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Frank van Someren Gréve, Koenraad F van der Sluijs, Jan M Binnekade, Annemarije Braber, Olaf L Cremer, Evert de Jonge, Richard Molenkamp, David SY Ong, Sjoerd PH Rebers, Angelique ME Spoelstra–de Man, Peter E Spronk, Kirsten D Verheul, Monique C de Waard, Rob BP de Wilde, Tineke Winters, Nicole P Juffermans, Menno D de Jong and Marcus J Schultz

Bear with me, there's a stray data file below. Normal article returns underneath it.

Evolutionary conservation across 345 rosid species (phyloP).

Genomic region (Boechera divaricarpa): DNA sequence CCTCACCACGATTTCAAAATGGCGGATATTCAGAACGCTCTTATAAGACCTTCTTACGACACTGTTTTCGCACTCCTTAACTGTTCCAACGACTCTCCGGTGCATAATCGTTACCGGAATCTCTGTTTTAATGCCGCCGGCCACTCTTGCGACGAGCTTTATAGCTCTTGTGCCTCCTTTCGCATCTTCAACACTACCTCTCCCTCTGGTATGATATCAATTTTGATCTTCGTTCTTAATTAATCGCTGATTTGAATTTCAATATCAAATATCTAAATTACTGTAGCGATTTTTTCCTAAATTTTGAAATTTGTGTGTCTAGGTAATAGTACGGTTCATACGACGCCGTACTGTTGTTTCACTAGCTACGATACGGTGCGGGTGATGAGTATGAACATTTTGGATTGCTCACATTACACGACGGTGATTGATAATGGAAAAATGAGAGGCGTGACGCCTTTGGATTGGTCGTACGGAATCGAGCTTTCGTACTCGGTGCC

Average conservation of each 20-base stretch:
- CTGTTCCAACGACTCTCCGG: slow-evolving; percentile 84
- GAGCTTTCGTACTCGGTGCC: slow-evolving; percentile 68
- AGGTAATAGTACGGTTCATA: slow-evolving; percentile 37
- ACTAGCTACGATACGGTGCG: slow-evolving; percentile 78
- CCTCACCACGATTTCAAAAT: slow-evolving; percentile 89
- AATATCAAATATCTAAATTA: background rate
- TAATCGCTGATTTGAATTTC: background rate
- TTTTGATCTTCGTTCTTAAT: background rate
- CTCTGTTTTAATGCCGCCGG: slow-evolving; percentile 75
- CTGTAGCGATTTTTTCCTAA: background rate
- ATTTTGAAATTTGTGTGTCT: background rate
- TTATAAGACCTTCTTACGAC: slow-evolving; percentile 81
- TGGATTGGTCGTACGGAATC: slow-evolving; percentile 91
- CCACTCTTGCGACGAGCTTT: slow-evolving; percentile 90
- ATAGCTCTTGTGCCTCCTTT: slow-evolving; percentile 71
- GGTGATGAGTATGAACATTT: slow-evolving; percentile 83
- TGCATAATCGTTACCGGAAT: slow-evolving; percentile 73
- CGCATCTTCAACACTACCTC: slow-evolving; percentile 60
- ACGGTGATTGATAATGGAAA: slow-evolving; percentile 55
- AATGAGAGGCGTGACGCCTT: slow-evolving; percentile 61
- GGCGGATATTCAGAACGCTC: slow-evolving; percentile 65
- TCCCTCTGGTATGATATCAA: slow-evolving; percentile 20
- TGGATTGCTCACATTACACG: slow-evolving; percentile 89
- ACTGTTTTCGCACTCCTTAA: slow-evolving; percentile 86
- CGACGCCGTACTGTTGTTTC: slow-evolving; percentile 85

Background: There is uncertainty about the prevalence of viral respiratory tract infections in intensive care unit (ICU) patients, and whether these infections contribute to disease severity and final outcome. Furthermore, the pattern of viral shedding during influenza infections in critically ill patients is largely unknown. Objectives: This study will assess prevalence of viral respiratory tract infections in intubated and ventilated ICU patients. Secondary objectives are to assess risk factors for and burden of viral respiratory tract infections, to describe the proportion of these infections missed in routine care, and to describe viral shedding patterns during influenza infection. Design: This is an investigator–initiated national multicenter prospective observational study conducted during one influenza season. Consecutive intubated and ventilated adult critically ill patients are included, regardless of admission diagnosis. Nasopharyngeal swabs and tracheobronchial aspirates are collected daily till patients are weaned of mechanical ventilation. Samples will be tested using multiplex real–time polymerase chain reaction (RT–PCR) for respiratory viruses. In influenza–positive patients, subsequent daily samples will be tested for influenza via RT–PCR until viral clearance. Influenza RT–PCR positive samples will be cultured and influenza subtyping will be performed. The primary endpoint is prevalence of viral respiratory tract infections in ICU patients. Discussion: COURSE will provide insight into the prevalence of, risk factors for, burden of and shedding patterns in viral respiratory tract infections in intubated and ventilated ICU patients during one winter season in the Netherlands. It is the largest prospective observational study thus far, with simultaneous sampling of both upper and lower respiratory tract of consecutive acutely admitted intubated and ventilated ICU patients, regardless of the admission diagnosis. Results of COURSE may guide future allocation and methods of viral diagnostic testing, quarantine practices, and duration of treatment with anti–viral drugs in ICU patients.